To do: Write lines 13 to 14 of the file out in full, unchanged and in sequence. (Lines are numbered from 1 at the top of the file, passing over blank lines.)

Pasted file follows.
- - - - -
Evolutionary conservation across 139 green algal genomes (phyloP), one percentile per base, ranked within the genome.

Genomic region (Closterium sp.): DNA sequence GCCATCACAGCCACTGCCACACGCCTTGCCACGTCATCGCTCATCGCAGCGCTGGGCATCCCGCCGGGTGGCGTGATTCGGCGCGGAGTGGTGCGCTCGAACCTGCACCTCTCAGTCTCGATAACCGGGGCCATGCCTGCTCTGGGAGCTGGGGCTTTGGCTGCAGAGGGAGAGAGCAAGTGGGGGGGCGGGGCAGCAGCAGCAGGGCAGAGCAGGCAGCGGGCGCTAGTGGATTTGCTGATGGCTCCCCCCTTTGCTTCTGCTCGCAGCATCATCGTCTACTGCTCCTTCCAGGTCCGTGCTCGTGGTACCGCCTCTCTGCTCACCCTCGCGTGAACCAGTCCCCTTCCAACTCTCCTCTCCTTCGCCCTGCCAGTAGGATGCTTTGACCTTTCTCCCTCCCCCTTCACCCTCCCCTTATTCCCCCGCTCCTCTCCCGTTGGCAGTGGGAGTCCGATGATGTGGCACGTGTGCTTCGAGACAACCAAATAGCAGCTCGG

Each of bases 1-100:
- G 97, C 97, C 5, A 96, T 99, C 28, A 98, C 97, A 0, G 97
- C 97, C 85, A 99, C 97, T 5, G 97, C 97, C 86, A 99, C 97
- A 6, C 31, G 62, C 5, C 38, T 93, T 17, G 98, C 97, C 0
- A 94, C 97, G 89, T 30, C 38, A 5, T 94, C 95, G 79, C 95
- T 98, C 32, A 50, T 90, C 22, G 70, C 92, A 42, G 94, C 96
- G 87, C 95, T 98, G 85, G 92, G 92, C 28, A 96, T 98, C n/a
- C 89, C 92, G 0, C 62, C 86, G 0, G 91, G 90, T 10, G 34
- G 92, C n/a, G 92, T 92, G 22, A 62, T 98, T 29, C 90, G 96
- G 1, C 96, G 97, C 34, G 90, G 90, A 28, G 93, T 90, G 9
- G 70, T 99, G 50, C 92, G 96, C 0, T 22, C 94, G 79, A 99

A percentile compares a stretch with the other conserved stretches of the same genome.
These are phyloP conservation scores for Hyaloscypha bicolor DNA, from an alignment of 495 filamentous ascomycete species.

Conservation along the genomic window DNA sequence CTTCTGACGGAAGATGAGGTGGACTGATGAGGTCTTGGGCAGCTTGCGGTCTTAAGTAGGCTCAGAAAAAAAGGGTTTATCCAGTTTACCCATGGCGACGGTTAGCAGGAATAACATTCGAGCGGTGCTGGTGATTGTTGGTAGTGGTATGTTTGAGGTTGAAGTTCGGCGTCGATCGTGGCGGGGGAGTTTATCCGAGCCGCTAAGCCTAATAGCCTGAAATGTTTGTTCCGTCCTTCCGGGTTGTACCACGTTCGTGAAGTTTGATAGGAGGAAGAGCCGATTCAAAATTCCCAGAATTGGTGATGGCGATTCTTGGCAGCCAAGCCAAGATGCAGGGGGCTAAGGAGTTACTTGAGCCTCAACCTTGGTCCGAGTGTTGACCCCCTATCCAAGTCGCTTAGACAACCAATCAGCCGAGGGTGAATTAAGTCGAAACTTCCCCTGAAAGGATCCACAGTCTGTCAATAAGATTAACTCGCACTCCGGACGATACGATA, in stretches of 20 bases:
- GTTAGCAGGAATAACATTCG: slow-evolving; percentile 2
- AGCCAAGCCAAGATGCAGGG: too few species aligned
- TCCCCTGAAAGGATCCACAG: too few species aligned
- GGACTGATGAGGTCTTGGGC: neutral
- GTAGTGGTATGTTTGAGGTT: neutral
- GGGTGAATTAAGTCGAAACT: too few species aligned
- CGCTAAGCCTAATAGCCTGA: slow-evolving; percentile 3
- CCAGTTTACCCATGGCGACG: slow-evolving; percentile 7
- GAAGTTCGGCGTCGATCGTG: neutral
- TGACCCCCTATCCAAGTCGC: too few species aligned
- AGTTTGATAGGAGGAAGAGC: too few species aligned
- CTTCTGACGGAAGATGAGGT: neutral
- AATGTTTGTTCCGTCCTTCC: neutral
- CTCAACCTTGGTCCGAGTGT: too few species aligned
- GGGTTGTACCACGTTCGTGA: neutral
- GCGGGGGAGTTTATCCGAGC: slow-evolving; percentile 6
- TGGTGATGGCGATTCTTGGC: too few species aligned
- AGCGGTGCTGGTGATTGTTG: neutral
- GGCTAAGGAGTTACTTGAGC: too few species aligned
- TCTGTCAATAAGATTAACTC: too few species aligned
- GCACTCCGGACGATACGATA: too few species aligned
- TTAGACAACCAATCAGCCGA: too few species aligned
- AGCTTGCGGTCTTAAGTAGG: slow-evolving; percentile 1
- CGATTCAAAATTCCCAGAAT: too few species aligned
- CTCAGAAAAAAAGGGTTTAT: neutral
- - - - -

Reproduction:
- G 70, T 99, G 50, C 92, G 96, C 0, T 22, C 94, G 79, A 99

A percentile compares a stretch with the other conserved stretches of the same genome.